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All slider images from C.G. Pringle: Botanist, Traveler, and the “Flora of the Pacific Slope" (1881-1884)
Memoirs of The New York Botanical Garden, Volume 120; Heritage Series, Number 3. By Kathryn Mauz
The Alibertia group (Gardenieae–Rubiaceae) comprises 12 neotropical genera and about 110 species, a few of which extend to extra-tropical areas in southern Brazil, Paraguay, and northern Argentina. Six genera and 50 species are monographed: Agouticarpa (7 spp.), Alibertia (15 spp.), Cordiera (25 spp.), Melanopsidium (1 sp.), Riodocea (1 sp.), and Stenosepala (1 sp.). The taxonomy, phylogeny, various aspects of morphology, and natural history are treated. The genera of the group are characterized by being dioecious, woody plants with heteromorphic inflorescences (except Amaioua and Botryarrhena), heteromorphic flowers, contorted corolla aestivation, pollen grains released as monads, and baccate fruits. Agouticarpa is readily recognized by its caducous stipules, tiny calyx tube, pedicellate male inflorescences, and small to large, globular fruits. Alibertia and Cordiera are characterized by usually having capitate male inflorescences. The male corolla is (4-)5-6(-8)-merous in Alibertia and (3-)4-5(-7)-merous in Cordiera. Pollen grains are porate in Alibertia and colporate in Cordiera. The fruits in Alibertia are leathery or woody and (1-)5-10(-15) cm diam., whereas those of Cordiera are usually fleshy and 0.7-3(-6) cm diam. Melanopsidium may be recognized by their sheathing stipules that are split on one side, the rather congested cyme of the male inflorescences, and the ribbed ovary and fruit. Riodocea is easily recognized by its contorted, foliose calyx lobes that are persistent in fruit and 12-15-merous campanulate corolla. Stenosepala is characterized by its narrow calyx lobes, persistent, aristate triangular stipules, a large, rather sparse thyrse, and very hirsute ovary in female flowers. Fourteen new taxa are described in this treatment: Alibertia curviflora var. loretana Delprete & C. H. Perss., A. edulis var. manuana Delprete & C. H. Perss., A. occidentalis Delprete & C. H. Perss., Cordiera bahiensis C. H. Perss. & Delprete, C. carioca C. H. Perss. & Delprete, C. coriacea C. H. Perss., Delprete & Popovkin, C. montana C. H. Perss., Delprete & Antonelli, C. mussunungae C. H. Perss. & Delprete, C. myrciifolia var. barbata C. H. Perss. & Delprete, C. myrciifolia var. peruviana C. H. Perss. & Delprete, C. papillosa C. H. Perss. & Delprete, C. rugulata C. H. Perss. & Delprete, C. stipulacea C. H. Perss. & Delprete, and C. tuberculata C. H. Perss. & Delprete.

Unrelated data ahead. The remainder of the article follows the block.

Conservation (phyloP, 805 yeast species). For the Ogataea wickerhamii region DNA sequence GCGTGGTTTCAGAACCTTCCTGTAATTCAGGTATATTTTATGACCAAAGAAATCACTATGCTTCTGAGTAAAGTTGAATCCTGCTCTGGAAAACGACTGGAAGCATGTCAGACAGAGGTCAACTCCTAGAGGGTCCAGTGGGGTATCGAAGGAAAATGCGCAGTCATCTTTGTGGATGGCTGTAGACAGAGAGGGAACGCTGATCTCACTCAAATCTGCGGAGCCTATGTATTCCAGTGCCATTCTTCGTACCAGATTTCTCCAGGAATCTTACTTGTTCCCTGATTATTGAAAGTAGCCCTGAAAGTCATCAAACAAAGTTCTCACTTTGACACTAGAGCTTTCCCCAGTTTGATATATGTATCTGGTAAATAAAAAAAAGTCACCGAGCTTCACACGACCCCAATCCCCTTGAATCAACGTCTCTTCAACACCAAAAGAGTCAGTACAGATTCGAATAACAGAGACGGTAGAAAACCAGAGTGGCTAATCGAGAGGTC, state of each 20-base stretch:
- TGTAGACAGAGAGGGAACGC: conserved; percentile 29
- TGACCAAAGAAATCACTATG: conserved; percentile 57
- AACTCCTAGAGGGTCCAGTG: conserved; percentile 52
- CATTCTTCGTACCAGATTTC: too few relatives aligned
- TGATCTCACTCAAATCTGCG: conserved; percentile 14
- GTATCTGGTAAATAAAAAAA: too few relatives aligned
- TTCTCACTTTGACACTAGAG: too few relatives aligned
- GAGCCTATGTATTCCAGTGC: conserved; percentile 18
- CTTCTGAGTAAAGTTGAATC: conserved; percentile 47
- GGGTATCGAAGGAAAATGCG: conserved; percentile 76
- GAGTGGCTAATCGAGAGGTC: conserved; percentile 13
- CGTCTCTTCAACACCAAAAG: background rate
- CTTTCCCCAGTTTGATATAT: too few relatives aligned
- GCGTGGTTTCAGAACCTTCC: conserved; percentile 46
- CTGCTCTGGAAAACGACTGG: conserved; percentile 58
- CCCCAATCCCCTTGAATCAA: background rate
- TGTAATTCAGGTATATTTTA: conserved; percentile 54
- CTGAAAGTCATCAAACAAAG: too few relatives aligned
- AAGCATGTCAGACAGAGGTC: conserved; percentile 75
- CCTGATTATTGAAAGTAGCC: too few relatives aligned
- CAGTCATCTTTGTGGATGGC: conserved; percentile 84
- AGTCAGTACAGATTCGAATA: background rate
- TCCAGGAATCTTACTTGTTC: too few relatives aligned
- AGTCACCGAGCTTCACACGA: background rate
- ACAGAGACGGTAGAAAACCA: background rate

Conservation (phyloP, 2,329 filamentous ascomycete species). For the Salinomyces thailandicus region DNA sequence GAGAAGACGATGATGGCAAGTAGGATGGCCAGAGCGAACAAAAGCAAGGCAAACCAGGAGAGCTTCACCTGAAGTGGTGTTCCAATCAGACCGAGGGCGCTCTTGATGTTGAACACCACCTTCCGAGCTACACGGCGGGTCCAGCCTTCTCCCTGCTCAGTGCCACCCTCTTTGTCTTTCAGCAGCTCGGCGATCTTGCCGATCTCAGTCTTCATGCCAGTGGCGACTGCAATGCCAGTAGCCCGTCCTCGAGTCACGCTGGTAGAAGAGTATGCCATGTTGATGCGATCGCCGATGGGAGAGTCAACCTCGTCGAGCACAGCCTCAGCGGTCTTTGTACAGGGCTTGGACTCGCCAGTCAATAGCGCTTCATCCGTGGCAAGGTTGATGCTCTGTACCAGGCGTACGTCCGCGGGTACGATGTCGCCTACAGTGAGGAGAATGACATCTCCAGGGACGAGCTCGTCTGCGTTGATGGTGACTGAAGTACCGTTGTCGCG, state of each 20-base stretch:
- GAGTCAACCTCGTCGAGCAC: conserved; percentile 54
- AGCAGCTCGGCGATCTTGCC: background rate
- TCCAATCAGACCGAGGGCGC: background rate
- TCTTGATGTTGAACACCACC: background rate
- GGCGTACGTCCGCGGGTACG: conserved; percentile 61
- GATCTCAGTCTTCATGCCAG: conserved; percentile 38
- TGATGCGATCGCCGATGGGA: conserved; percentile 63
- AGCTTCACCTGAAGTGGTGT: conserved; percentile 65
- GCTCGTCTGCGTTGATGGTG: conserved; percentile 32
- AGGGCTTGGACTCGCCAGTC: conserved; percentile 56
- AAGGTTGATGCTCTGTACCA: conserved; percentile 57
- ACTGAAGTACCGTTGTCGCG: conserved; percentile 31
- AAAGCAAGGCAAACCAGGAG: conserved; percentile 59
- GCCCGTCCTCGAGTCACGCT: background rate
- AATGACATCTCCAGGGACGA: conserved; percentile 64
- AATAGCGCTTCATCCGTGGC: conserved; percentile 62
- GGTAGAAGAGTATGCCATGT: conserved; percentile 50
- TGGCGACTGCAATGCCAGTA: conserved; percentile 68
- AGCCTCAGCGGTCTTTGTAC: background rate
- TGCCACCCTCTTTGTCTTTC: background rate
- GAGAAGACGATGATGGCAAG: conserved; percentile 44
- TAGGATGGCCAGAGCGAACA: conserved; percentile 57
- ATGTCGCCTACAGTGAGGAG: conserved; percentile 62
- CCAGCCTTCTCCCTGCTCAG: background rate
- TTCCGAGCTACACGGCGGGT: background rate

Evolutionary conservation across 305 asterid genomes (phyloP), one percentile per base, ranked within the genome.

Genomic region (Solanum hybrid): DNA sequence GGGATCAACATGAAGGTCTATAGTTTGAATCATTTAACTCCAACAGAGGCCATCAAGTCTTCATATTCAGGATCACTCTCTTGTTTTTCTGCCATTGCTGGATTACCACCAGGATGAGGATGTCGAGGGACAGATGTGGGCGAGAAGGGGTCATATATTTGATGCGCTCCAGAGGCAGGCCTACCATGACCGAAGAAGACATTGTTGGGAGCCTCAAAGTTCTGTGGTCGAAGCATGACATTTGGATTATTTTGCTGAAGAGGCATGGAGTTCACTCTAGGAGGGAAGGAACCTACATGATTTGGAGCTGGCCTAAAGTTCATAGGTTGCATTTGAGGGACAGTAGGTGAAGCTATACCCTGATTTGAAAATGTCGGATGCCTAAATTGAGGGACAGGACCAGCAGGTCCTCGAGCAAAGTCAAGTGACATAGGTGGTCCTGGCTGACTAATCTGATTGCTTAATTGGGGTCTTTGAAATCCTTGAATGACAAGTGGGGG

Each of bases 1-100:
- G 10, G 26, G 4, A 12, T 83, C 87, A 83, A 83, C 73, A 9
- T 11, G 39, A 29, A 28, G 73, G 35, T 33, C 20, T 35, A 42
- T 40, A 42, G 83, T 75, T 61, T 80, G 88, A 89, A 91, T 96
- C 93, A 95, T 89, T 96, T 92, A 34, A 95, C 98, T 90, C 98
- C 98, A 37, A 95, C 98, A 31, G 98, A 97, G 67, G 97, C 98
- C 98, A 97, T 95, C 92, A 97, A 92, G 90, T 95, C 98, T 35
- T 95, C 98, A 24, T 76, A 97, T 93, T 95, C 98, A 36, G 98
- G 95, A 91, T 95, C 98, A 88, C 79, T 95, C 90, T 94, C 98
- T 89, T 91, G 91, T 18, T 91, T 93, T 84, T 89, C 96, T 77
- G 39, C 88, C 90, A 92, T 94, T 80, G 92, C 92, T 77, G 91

Piero Giuseppe Delprete was born in a small town near Casale Monferrato, Piedmont, Italy, on 19 February 1958. He received his primary schooling in the same town, and obtained a diploma in Agrarian Studies at the Istituto Tecnico Agrario Galileo Ferraris at Vercelli (Italy) in 1979. He later frequented the Faculty of Forestal Sciences of the University of Turin, and worked as a research assistant in forestry at the Istituto di Sperimentazione per la Pioppicultura under the Ministry of Agriculture, Italy, from 1982 to 1986. He switched his career to tropical botany by completing his B.S. in Botany in 1990 at the University of California, Davis (USA) under the guidance of Dr. Grady Webster, and his Ph.D. in Botany at The University of Texas at Austin (USA) with Dr. Billie Turner as major professor. He then worked as assistant curator at The New York Botanical Garden (1996 -2003), as a visiting scientist at The National Herbarium of the Netherlands, Utrecht Branch (2004), and as professor and visiting scientist at The Federal University of Goi ás, Goi ânia, Brazil (2004-2008). Since 2009 he is the resident scientist at The Herbier de Guyane (CAY), UMR AMAP, Institut de Recherche pour le D éveloppement (IRD), Cayenne, French Guiana. He is contributing Rubiaceae treatments for Flora Neotropica Monographs, Flora Mesoamericana, Flora of Ecuador, Flora of the Guianas, Flora dos Estados de Goi ás e Tocantins (Brazil), Flora do Distrito Federal (Brazil), and floristic inventories in several South American countries. He collaborates with several teams on molecular biology, chemotaxonomy and plant/animal interactions, and he also studies the historical collections of several naturalists in the Neotropics. He has travelled widely throughout the tropical forests of most countries of Central and South America (particularly Brazil), the Greater Antilles (particularly Cuba), the Galapagos Islands, Africa, and the Philippines. Piero G. Delprete's Author Page
Claes Persson was born on 1 October 1960 in Kungsbacka, Sweden. He began studying biology at the University of Gothenburg in 1986, and earned a Ph.D. in systematic botany in 1998. In 1998-99 he spent a year as postdoc at The New York Botanical Garden. From 1999 to 2005 he worked part time as lecturer at the University of Gothenburg and at herbarium GB in Gothenburg. Since 2005 he has full-time employment as lecturer and curator at herbarium GB at the University of Gothenburg. Since 2005 he is also co-editor of the Flora of Ecuador. His research interests include systematics of the coffee family, Rubiaceae, mainly the tribe Gardenieae, as well as the milkwort family, Polygalaceae. Claes Persson's Author Page